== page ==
Clean, Drain and Dry: Pro Tips and Tricks

The Government of Alberta is committed to protecting and maintaining healthy and sustainable fish populations and aquatic ecosystems throughout the province, and the way we work as public servants reflects this.


Plan ahead. Some gear is very difficult to clean. If you don’t need to use it, don’t! You only need to clean equipment that has been in contact with the water.

Under the Decontamination Protocol for Watercraft and Equipment, government employees who work in water must clean, drain and dry their gear before moving to another waterbody. This government-wide protocol, which applies to all staff members who work in or near water, was developed to prevent the spread of Whirling Disease, other fish diseases and aquatic invasive species.

Decontamination protocols are an important part of protecting Alberta’s waters. This is clear when we look at lessons learned by government workers in other jurisdictions. For example, when Whirling Disease was first detected in Colorado, the government eventually realized the very people who were monitoring for the disease were actually contributing to its spread.


No one said you can’t Clean, Drain and Dry with a smile!

While Government of Alberta staff are cleaning, draining and drying their equipment to protect our waters, anyone who spends time in or on Alberta waters is advised to take the same steps. Natural fish populations and aquatic ecosystems in Alberta are vulnerable to infection from outside sources. Learn why three simple steps – Clean, Drain, Dry – are so effective here

Whether your aquatic pursuits are  professional or purely recreational, Alberta waters are ours and ours to protect. Here are some tips and tricks from government staff on how to quickly and effectively Clean, Drain, Dry your equipment:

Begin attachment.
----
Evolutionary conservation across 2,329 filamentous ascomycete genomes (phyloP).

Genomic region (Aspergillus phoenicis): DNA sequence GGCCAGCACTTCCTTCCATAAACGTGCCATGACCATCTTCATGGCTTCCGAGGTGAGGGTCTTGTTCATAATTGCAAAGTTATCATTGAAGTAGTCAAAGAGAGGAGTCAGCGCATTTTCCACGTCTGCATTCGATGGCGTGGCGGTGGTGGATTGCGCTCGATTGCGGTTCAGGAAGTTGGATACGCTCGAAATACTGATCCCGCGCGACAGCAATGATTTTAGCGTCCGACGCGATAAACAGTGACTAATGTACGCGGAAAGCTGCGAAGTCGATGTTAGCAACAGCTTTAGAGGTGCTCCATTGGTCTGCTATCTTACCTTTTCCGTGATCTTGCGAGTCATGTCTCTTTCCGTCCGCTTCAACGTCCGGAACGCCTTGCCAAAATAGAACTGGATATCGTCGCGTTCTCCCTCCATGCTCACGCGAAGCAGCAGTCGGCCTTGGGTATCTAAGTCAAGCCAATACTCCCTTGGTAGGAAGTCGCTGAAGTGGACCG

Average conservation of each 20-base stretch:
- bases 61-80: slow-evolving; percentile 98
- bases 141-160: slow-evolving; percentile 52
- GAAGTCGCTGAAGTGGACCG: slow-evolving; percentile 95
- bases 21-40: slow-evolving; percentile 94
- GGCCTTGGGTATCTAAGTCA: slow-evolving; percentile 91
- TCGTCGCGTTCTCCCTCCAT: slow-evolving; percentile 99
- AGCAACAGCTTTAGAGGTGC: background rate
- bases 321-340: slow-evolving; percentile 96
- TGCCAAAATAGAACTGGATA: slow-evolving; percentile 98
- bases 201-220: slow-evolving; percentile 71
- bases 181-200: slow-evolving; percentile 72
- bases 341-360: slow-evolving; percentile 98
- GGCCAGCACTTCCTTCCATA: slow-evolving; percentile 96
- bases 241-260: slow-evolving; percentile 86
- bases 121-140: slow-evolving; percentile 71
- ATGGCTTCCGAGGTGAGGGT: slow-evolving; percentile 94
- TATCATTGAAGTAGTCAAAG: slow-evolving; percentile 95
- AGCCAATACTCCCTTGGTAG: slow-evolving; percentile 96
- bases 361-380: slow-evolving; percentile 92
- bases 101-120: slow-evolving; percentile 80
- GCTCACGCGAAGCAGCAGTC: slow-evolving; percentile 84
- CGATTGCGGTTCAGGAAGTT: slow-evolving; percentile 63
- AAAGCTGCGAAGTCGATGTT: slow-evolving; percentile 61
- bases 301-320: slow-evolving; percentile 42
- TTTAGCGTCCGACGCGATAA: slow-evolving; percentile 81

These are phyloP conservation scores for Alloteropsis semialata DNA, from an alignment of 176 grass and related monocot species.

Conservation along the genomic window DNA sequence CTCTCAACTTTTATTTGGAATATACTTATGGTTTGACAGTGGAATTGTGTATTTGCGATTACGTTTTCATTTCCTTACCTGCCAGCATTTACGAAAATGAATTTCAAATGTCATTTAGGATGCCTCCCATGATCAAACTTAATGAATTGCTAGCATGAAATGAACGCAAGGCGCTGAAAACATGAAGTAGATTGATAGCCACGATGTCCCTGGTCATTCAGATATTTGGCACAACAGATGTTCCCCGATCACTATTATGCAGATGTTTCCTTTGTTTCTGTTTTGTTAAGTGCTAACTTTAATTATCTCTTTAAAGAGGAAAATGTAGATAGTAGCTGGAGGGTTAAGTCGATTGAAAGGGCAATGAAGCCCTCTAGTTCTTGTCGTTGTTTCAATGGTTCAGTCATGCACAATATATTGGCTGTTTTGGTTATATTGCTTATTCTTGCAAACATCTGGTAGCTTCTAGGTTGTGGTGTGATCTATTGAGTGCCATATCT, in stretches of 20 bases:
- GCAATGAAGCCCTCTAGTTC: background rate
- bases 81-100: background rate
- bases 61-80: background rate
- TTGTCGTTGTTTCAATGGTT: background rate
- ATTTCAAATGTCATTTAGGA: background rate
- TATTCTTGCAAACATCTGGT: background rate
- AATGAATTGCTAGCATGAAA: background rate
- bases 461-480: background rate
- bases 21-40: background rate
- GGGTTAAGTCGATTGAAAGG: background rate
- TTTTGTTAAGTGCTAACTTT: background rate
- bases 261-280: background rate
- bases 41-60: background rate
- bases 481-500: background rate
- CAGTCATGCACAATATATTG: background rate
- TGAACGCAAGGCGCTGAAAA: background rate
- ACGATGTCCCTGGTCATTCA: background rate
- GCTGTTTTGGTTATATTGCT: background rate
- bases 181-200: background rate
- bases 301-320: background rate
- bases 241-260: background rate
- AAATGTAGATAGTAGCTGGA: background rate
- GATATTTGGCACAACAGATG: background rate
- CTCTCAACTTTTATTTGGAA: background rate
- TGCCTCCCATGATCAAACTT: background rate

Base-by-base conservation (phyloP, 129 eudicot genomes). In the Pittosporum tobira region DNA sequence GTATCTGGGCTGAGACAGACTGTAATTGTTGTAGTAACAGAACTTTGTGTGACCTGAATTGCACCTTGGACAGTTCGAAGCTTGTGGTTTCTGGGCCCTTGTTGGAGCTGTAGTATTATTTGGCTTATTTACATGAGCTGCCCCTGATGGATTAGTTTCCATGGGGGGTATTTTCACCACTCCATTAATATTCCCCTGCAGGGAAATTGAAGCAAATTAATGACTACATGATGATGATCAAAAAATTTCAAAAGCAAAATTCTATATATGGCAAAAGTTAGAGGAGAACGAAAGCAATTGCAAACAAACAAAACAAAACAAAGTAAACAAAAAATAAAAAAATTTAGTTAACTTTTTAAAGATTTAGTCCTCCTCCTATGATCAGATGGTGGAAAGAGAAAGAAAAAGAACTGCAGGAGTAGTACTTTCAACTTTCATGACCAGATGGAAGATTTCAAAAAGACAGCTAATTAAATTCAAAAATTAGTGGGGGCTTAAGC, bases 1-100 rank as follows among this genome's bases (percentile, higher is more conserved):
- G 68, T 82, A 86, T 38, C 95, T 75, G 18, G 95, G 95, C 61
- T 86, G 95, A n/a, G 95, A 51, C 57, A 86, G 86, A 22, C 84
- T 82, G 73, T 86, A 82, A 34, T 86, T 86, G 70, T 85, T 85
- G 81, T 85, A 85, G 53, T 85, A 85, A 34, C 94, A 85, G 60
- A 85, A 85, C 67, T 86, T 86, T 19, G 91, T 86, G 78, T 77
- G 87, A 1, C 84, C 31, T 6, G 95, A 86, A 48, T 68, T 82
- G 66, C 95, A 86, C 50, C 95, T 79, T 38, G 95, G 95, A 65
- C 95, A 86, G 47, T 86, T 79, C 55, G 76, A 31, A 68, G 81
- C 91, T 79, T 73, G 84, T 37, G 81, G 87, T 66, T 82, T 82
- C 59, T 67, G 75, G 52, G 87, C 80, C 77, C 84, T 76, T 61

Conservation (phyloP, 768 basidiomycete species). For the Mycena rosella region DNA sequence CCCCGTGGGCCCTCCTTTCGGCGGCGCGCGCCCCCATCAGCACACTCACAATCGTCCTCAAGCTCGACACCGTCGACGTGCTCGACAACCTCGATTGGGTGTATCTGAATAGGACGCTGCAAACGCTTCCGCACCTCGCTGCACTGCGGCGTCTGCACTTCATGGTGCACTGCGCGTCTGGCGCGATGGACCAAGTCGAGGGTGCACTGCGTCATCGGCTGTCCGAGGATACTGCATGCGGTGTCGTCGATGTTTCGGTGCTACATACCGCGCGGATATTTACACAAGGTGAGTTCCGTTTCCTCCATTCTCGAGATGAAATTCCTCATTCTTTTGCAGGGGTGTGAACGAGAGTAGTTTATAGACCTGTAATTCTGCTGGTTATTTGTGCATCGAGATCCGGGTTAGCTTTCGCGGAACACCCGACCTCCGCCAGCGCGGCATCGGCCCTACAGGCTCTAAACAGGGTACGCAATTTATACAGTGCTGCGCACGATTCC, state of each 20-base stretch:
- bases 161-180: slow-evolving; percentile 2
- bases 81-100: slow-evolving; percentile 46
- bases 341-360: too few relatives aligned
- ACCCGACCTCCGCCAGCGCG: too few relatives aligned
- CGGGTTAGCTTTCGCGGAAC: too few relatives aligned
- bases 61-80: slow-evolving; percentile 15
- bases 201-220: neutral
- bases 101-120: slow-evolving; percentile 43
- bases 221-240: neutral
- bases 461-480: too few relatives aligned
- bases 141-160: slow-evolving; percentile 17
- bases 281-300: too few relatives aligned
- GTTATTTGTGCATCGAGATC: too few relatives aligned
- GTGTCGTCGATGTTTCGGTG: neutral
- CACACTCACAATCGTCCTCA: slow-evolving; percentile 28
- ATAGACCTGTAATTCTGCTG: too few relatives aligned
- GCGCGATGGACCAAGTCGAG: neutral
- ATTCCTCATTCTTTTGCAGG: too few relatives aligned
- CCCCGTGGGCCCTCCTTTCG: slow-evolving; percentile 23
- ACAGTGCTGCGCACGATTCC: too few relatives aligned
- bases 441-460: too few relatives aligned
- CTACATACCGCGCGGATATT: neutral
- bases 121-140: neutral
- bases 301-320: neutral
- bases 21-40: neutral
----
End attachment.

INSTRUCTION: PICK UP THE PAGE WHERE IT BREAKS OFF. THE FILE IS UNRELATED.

Evan Hillman, Research Agrologist, Agriculture and Forestry

  • Plan ahead, if you don’t submerge items in water you limit the need to Clean, Drain, Dry.
  • Try dedicating a weekend to enjoying a single waterbody, rather than many different ones.
  • Dry bags are a great way to limit gear exposure to water or organic matter.
  • Always carry ultra-absorbent towels – they’re great for drying off clean gear.

Don Wehlage, Aquatic Invasive Species Coordinator, Alberta Environment and Parks

  • Do not use felt sole waders; they do not dry properly and can transport parasites. Remember to check the bottom of your wader boots or shoes for any mud that may get trapped in the tread or drainage holes.
  • Remove all organic matter (e.g., weeds and mud) from your gear and watercraft before leaving a waterbody. This makes drying your watercraft quicker and leaves things where they came from.
  • If you left your towels at home, use the sun to dry your equipment.

Jenny Burgess, Natural Resource Management Specialist, Alberta Environment and Parks

  • Clean, Drain, Dry is simple. and if it’s incorporated into your daily practices, it doesn’t take much extra time. Added bonus: your gear will last longer.
  • Dry all equipment completely whenever possible before launching into another waterbody to prevent the spread of whirling disease.

shutterstock_389025832Alberta waters are ours! Let’s enjoy them for generations to come!

Leave a Reply

Fill in your details below or click an icon to log in: Logo

You are commenting using your account. Log Out /  Change )

Facebook photo

You are commenting using your Facebook account. Log Out /  Change )

Connecting to %s